What Are 529 College Savings Plans?

Joel Anderson  |

The value of a college education is more clear today than ever. As the manufacturing base in America continues to erode, the idea that a solid job can be had without only a high school diploma seems less likely today than it ever has. However, at the same time, the news is also abound with stories about student debt and its potentially serious consequences.

The moral of the story? There may be few things a parent can do for their child more important than saving for a college education. However, precisely how to do this can be a daunting question.

One popular method, though, are 529 plans. With a wide array of investment opportunities available to the investor looking to secure tuition at a top-tier college or university for their children, 529 plans offer a way to avoid taxation under the IRS code and ensure that money invested today will result in an education tomorrow.

The origin of the term 529 Plans is section 529 of the Internal Revenue Service Code that outlines them. There are two basic forms of 529 plans. The first is tuition credits, whereby one can purchase tuition credits for a beneficiary at current prices for use in the future. As such, any inflation in tuition costs over time would be money saved by the purchaser.

The other form are savings plans, whereby one can invest in approved mutual funds that offer age-based allocations that grow more conservative the closer the beneficiary gets to college-age.

The benefit to 529 Plans comes primarily from avoiding taxes. Earnings are not taxed by the federal government for qualified withdrawals (i.e. money spent on approved expenses like tuition, fees, books, etc.), and most state government offer similar protection from taxes.

In short, it's a way to save money tax free provided that it ends up going toward paying college tuition or fees. What's more, while contributions to 529 plans aren't deductible from federal income taxes, most states offer income tax deductions on contributions.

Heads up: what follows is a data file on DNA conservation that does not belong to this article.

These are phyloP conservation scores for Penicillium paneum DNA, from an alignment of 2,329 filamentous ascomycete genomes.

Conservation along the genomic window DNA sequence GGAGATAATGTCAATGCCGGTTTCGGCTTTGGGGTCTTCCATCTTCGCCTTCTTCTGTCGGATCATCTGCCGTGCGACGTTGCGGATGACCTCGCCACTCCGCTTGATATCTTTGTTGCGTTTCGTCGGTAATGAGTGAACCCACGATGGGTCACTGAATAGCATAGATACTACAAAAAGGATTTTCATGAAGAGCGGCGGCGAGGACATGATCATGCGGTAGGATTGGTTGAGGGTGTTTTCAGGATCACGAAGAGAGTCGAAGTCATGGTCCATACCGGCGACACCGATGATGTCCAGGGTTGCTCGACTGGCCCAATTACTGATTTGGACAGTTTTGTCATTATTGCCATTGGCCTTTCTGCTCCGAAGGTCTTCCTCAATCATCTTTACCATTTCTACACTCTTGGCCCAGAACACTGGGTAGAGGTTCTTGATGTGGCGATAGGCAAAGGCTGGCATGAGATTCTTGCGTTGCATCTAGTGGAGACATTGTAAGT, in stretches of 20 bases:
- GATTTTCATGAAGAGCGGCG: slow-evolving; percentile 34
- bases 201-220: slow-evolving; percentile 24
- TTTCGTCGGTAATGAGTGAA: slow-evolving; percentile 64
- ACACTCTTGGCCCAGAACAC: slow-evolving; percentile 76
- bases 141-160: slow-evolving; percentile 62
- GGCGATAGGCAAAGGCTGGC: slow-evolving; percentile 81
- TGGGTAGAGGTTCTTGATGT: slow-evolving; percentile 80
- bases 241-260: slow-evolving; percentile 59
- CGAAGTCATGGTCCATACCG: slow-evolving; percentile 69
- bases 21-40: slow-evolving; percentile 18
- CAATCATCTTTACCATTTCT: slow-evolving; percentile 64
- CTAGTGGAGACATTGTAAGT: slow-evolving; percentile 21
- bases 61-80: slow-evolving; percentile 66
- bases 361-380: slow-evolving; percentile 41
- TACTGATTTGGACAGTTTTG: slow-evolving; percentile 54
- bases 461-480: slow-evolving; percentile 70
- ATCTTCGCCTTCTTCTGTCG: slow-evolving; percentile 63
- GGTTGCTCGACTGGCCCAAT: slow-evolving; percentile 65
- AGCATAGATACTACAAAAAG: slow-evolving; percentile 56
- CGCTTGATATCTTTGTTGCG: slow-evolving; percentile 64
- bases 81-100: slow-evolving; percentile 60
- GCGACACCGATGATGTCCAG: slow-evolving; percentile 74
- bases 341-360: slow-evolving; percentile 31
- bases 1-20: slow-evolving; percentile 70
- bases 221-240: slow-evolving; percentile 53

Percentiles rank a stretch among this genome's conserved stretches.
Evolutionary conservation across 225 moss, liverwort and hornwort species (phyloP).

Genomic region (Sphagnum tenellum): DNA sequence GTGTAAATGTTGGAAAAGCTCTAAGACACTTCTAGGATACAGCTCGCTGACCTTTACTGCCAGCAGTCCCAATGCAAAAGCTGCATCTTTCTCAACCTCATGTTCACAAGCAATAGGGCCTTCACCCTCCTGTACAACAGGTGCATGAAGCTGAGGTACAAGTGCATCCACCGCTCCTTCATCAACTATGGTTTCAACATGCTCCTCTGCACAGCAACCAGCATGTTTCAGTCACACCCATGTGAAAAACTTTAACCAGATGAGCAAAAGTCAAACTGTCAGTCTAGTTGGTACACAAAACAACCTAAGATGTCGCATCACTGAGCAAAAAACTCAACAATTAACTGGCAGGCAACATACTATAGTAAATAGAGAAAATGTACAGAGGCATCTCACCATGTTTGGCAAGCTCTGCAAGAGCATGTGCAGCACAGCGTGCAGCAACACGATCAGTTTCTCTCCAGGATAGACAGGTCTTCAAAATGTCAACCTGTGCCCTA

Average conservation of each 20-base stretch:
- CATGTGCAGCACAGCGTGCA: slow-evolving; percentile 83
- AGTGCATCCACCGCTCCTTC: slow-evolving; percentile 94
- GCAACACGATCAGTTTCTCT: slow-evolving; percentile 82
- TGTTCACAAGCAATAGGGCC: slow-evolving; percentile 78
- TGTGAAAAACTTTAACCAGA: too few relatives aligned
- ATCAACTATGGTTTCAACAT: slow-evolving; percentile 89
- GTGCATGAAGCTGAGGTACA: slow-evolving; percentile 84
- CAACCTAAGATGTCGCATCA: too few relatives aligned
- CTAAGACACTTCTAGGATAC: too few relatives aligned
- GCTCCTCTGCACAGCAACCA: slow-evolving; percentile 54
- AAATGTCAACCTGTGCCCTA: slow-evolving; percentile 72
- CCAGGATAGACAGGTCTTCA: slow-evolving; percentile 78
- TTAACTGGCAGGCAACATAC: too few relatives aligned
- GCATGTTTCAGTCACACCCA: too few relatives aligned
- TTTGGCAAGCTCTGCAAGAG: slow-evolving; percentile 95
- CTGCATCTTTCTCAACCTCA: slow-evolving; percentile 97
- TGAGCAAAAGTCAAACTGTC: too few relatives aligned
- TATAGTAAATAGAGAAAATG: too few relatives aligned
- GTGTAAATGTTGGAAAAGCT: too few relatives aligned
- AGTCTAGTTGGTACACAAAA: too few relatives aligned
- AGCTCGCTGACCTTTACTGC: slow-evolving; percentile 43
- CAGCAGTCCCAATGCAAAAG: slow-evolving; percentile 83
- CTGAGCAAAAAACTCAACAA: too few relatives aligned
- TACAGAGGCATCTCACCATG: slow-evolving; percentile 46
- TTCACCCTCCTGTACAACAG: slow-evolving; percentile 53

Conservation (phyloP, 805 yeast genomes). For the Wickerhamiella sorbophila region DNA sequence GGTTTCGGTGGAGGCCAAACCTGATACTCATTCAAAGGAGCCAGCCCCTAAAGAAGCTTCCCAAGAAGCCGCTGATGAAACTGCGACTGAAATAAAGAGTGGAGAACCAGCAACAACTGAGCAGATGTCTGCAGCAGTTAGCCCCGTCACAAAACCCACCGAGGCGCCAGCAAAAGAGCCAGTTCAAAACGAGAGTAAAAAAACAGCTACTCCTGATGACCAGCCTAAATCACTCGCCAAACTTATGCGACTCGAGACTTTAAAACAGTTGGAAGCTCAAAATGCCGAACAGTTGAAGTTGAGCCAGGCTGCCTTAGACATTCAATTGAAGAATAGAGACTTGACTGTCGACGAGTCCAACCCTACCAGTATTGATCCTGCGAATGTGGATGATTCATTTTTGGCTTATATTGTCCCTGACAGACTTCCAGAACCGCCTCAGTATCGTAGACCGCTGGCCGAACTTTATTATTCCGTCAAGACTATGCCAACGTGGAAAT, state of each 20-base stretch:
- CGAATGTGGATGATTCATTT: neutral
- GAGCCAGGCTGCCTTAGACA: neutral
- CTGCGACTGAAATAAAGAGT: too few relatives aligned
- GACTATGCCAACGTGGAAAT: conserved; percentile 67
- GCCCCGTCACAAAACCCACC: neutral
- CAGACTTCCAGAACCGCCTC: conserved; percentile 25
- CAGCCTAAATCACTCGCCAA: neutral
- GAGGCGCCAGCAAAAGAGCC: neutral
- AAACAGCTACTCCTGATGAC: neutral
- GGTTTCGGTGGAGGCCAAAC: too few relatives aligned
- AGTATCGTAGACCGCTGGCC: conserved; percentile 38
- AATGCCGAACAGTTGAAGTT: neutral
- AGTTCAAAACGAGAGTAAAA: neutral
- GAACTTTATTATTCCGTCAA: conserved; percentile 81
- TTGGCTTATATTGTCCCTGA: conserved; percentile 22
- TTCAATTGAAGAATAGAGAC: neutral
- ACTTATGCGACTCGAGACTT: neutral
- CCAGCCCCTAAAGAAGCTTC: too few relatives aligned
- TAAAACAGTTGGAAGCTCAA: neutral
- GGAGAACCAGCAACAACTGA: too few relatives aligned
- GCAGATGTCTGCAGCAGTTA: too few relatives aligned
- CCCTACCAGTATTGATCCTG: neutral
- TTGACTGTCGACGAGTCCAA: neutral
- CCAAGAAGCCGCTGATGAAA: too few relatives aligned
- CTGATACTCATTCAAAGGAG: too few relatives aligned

However, while the plan has a named beneficiary, it remains in the control of the person making the contributions. Should the designated beneficiary decide to study primitive basket weaving at an expensive private university and the level of parental support subsequently dries up, the account holder can choose not to release the funds saved for a college education.

Granted, they will have to pay taxes on any "unqualified withdrawals" (i.e. the boat you can buy with the money you planned on spending for your child's education) along with a 10 percent tax penalty, but the option is there.

Finally, 529 plans can be appealing because of their hands-off nature. Investing in a 529 plan involves signing up and making a contribution, but no 1099 forms need be filled out until the year of the withdrawal. What's more, the investment is handled by the plan and doesn't necessitate the donor's attention. With low start-up costs, contributions, and fees, these plans can be an easy way for parents who aren't active investors to begin saving for college.

With so much chaos in the markets, economy, and for that matter the world, the relative safety and reliability of a 529 plan can be very appealing to many parents and investors looking to save for their children's future. What's more, they offer a variety of tax incentives that should give ample reasons to save.

DISCLOSURE: The views and opinions expressed in this article are those of the authors, and do not necessarily represent the views of equities.com. Readers should not consider statements made by the author as formal recommendations and should consult their financial advisor before making any investment decisions. To read our full disclosure, please go to: http://www.equities.com/disclaimer.

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